I worked the following stations on 40m SSB:-

  1. VK2IO
  2. VK3SQ
  3. VK4FDJL
  4. VK4HNS
  5. VK4NH
  6. VK4DXA
  7. ZL4TY/VK4
  8. VK2NP
  9. VK4TJ
  10. VK4/AC8WN
  11. VK4/VE6XT
  12. VK7PSJ
  13. VK1XP/m
  14. VK5KLV
  15. VK3PF
  16. VK2IPK
  17. VK2JCC
  18. VK3UH
  19. VK6XN
  20. BK4RF
  21. VK4HA
  22. VK2MNR/m
  23. VK2PKT
  24. VK5ATN/p
  25. VK2JNG/p (Bullala National Park VKFF-0580)
  26. VK7JON
  27. VK2HHA
  28. VK1BUB

I worked the following stations on 80m SSB:-

  1. VK3PF
  2. VK5PL
  3. VK3GGG
  4. VK3PMG
  5. VK3UH
  6. VK5BJE
  7. VK3LED
  8. VK2YW

I worked the following stations on 20m SSB:-

  1. VK2NP
  2. VK3SQ
  3. VK4NH
  4. VK4DXA
  5. ZL4TY/VK4
  6. VK2IO
  7. VK4FE
  8. VK4TJ
  9. VK4/AC8WN
  10. VK4/VE6XT
  11. VK4RF
  12. VK4HA




State Library South Australia, 2018, <>, viewed 11th July 2018

Wikipedia, 2018, <,_South_Australia>, viewed 11th July 2018

Some fun with VI70MI

Between Friday the 22nd June 2018 to Tuesday 26th June 2018, I was privileged to use the special call of VI70MI.  This was courtesy of Lee VK3GK, who is the custodian of this special call.

VI70MI is issued to commemorate 70 years of ANARE (Australian National Antarctic Research Expeditions) for Macquarie Island, which since 1947 have served Australia in the south polar regions.

Where is Macquarie Island?  It lies in the southwest Pacific Ocean, about halfway between New Zealand and Antarctica, at 54° 30′ S, 158° 57′ E.

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Above:- Map showing the location of Macquarie Island in the sub Antarctic.  Map courtesy of google maps.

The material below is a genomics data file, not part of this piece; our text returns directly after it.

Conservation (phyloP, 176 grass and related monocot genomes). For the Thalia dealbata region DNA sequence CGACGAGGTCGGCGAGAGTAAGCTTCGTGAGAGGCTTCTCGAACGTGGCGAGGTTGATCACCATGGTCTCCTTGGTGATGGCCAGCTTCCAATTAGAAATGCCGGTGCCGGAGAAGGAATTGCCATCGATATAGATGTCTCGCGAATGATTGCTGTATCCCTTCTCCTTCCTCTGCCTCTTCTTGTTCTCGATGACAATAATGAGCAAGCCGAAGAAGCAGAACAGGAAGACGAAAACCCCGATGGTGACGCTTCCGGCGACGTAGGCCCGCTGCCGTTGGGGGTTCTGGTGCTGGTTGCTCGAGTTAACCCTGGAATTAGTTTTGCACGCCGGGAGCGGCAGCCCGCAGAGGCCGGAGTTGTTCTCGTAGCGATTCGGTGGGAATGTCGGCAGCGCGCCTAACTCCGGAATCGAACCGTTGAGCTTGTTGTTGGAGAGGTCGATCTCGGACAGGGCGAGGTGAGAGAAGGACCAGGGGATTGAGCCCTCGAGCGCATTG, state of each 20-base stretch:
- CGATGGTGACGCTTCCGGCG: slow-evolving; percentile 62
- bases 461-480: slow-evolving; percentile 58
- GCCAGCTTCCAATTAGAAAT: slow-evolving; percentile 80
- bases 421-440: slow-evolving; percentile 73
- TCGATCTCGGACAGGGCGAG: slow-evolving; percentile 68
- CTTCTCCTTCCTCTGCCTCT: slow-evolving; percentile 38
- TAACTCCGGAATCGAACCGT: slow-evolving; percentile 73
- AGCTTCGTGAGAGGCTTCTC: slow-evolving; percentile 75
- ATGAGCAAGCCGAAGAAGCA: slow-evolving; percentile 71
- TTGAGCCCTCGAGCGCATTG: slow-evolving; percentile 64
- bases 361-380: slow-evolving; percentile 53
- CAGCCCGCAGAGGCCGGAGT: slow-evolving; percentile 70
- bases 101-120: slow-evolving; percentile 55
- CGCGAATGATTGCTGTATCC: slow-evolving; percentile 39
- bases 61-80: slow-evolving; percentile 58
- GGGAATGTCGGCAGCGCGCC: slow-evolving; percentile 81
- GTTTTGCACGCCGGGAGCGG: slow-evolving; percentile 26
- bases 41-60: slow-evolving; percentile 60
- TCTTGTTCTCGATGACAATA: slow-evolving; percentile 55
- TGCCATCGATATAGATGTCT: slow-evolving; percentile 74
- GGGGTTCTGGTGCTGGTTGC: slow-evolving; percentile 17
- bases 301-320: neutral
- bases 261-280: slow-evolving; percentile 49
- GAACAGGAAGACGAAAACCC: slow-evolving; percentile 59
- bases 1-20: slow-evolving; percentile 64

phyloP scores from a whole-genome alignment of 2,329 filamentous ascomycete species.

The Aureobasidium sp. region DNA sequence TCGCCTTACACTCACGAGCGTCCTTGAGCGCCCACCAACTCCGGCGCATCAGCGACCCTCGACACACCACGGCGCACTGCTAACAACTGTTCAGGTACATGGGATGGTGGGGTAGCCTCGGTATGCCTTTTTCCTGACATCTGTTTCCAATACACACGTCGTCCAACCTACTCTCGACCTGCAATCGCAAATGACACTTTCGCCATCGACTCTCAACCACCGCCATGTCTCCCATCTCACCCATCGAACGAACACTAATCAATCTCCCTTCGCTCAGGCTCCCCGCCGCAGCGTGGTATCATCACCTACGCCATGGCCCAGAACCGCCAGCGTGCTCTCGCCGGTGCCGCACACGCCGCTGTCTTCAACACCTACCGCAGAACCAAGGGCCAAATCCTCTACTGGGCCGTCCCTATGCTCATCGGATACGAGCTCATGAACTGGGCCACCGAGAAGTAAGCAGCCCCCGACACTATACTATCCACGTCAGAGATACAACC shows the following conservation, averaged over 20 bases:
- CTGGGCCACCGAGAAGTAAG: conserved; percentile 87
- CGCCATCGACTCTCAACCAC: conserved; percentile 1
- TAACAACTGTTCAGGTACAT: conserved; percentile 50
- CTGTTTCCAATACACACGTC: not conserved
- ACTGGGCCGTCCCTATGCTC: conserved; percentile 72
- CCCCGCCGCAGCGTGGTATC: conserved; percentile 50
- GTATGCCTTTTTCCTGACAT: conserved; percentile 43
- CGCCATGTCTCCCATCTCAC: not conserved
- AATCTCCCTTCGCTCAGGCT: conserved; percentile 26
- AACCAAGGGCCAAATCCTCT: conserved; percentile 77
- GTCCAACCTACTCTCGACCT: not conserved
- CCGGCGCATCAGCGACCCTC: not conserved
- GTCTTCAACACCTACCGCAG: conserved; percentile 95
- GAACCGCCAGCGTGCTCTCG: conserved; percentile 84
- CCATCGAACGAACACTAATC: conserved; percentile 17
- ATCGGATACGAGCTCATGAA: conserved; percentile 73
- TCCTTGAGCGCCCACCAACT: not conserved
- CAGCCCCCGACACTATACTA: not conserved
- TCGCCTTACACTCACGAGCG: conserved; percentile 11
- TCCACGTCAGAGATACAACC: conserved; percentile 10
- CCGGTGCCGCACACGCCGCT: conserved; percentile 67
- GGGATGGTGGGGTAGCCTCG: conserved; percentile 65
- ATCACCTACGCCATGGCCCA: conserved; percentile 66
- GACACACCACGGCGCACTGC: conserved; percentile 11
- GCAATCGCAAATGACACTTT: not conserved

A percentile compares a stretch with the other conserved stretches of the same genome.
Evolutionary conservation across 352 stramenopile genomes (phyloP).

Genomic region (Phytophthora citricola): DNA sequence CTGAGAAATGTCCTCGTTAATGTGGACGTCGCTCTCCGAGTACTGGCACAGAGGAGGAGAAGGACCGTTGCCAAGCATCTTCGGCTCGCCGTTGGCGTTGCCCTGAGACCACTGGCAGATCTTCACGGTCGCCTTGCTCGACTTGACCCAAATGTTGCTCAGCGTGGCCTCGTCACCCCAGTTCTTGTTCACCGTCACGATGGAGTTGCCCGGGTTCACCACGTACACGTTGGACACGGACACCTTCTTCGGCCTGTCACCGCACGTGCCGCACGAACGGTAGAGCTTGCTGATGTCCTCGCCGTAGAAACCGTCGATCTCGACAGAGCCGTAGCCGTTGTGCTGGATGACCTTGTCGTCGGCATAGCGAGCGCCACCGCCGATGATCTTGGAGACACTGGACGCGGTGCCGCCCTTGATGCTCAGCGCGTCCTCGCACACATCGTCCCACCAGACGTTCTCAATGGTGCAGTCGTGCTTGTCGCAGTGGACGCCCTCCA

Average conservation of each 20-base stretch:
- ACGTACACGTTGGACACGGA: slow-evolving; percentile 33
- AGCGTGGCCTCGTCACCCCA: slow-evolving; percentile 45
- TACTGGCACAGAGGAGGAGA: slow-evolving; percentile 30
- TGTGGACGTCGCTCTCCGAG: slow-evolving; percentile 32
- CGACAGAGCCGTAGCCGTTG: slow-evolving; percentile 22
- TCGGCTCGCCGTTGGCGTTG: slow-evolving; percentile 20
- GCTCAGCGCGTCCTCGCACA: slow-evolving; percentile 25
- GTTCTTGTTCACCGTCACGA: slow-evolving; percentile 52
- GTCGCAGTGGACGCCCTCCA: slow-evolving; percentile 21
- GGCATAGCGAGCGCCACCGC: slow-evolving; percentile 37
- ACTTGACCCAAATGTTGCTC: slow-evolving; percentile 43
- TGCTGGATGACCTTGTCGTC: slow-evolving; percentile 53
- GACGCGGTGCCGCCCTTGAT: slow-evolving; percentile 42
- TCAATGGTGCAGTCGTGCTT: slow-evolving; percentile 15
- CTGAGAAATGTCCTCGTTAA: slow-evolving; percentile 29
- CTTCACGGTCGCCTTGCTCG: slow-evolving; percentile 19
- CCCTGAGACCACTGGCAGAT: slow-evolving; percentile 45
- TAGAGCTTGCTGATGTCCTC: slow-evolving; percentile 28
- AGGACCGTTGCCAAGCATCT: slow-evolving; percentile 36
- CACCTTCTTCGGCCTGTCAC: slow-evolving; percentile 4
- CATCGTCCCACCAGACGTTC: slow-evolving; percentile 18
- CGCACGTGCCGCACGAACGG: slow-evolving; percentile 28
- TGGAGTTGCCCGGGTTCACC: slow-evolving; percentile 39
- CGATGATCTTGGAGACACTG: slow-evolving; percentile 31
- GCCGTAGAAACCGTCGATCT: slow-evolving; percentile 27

Macquarie Island, affectionately known as ‘Macca’, is regionally part of Oceania and politically a part of Tasmania, Australia, since 1900, it became a Tasmanian State Reserve in 1978 and was inscribed on the World Heritage List in 1997.

The island is named after the former New South Wales Governor, Lachlan Macquarie.  It is believed that Macquarie was first discovered on 11th July 1810, by Captain Frederick Hasselborough of the brig Perseverance who sighted the island during a sealing voyage out of Sydney.

The island has numerous bird species including Royal penguins, Macquarie shags, King penguins, southern rockhopper penguins and gentoo penguins.  Macquarie has been identified by BirdLife International as an Important Bird Area because it supports about 3.5 million breeding seabirds of 13 species.

Mammals found on the island include subantarctic fur seals, Antarctic fur seals, New Zealand fur seals and southern elephant seals, of which over 80,000 individuals of this species can be found on Macquarie.

Australia’s Sir Douglas Mawson, in 1911, established Macquarie Island’s first scientific station.   In 1912, Australians established the first radio link between Australia and Antarctica by setting up a radio relay station on Wireless Hill on Macquarie Island, which could communicate with both Mawson’s main expedition group at Commonwealth Bay, and Australia.  The first ANARE expedition to Macquarie Island was in March 1948.